Increasingly, classic literary works are being reinterpreted in graphic novel format. William Shakespeare’s plays have been reimagined as graphic novels, as have famous novels like Hunter S. Thompson’s Fear and Loathing in Las Vegas, and even some nonfiction such as Machiavelli’s The Prince or the diary of Anne Frank. What might be some factors driving the current trend in graphic novelizations of literary classics? Does the graphic novel format provide any benefits that an ordinary book would lack, and, conversely, what might be some unique challenges these graphic-novel adaptations face? Are there any literary works that might lend themselves particularly well to the graphic-novel format, or any that would be particularly difficult to adapt?
I recently had a conversation with a colleague of mine on this topic. The discussion bled into the realm of film remakes as well. I have a lot of appreciation for the graphic novel medium as well as the notion of retelling a classic tale for a contemporary audience, however I cannot endorse it because I feel a sense of discredit towards the original work and creator. For example, Metropolis is a foundational film for the modern world, however I believe a remake of Metropolis would be abominable. Similarly, if you read a graphic novel of The Odyssey or The Faerie Queene, then you did not read those books nor do you know the importance of and literary impact of that work. The writing and original wording in conjunction with the imaginative medium of the novel is lost when a graphic novel adaptation is made. The plot and contemporary imagery does little to keep a book alive. – caedmonmills12 months ago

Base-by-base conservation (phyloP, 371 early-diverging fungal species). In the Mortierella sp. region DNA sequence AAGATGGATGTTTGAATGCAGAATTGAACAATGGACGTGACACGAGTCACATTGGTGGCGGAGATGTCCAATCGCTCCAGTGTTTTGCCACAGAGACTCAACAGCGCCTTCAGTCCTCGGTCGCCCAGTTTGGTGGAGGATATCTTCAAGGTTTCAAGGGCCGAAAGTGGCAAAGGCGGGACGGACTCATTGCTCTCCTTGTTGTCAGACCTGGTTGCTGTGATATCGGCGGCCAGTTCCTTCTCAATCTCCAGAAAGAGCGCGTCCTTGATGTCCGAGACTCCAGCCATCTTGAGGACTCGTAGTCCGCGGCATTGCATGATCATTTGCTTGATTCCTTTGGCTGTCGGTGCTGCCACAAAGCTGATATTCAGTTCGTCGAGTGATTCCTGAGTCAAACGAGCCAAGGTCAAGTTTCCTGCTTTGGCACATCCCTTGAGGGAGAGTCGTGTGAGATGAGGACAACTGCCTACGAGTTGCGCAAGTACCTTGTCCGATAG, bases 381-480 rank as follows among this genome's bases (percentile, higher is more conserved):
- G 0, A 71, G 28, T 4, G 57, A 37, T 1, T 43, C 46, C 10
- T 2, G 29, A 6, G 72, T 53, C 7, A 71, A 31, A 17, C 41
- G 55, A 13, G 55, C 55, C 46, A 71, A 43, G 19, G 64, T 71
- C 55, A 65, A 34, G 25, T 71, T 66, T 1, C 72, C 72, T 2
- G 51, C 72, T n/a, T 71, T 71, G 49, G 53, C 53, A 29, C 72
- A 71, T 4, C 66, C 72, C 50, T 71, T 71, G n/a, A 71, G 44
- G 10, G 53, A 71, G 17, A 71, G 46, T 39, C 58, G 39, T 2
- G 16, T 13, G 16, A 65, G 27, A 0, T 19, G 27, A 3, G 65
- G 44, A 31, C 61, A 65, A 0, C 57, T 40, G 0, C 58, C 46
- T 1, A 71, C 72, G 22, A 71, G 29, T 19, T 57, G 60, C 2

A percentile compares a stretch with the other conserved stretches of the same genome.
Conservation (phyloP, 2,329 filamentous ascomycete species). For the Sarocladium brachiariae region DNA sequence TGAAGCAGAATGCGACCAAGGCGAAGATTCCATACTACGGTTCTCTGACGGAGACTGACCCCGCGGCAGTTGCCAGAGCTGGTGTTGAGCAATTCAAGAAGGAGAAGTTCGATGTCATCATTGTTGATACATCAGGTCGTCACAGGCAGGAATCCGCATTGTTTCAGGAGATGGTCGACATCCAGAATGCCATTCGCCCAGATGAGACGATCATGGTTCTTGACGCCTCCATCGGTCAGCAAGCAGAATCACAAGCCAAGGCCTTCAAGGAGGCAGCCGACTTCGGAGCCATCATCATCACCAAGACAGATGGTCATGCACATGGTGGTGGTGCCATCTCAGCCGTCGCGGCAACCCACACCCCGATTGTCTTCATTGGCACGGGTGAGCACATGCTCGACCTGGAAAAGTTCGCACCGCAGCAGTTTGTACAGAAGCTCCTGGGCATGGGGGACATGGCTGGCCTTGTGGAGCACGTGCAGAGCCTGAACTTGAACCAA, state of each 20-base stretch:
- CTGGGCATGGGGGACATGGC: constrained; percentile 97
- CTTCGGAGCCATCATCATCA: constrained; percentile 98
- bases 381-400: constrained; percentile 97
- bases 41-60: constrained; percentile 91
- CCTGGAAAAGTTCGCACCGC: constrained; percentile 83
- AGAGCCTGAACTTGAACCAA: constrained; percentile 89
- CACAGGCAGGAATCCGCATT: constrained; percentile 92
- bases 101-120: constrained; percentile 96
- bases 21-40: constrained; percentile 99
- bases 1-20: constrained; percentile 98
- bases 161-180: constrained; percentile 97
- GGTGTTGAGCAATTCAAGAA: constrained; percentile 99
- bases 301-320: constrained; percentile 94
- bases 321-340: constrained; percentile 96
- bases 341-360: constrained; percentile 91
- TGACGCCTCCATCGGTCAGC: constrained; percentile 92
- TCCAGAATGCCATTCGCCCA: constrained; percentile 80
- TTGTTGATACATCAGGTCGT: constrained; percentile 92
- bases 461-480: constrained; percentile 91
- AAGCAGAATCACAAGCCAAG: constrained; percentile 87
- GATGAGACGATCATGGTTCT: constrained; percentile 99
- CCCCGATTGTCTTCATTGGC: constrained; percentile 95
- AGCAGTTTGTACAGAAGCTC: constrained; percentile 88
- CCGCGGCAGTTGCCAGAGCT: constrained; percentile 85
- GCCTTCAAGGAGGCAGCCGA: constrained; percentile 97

I have my students read Octavia Butler's novel "Kindred" and then read the graphic novel. It's powerful! The graphic novel's Illustrator (John Jennings) and Adapter (Damian Duffy) had to take creative liberties in how they portray the characters visually, but they stay true to the text. The story is definitely told well; all of the dialogue is present, but the pacing is FAST. Also, we, as readers, are supposed to question Dana's husband's race in the novel, but immediately, we see the color of his skin in the graphic novel. I absolutely love using graphic novels in the classroom to help students see these differences and compare/contrast text and visuals. – Morgan Dancy1 month ago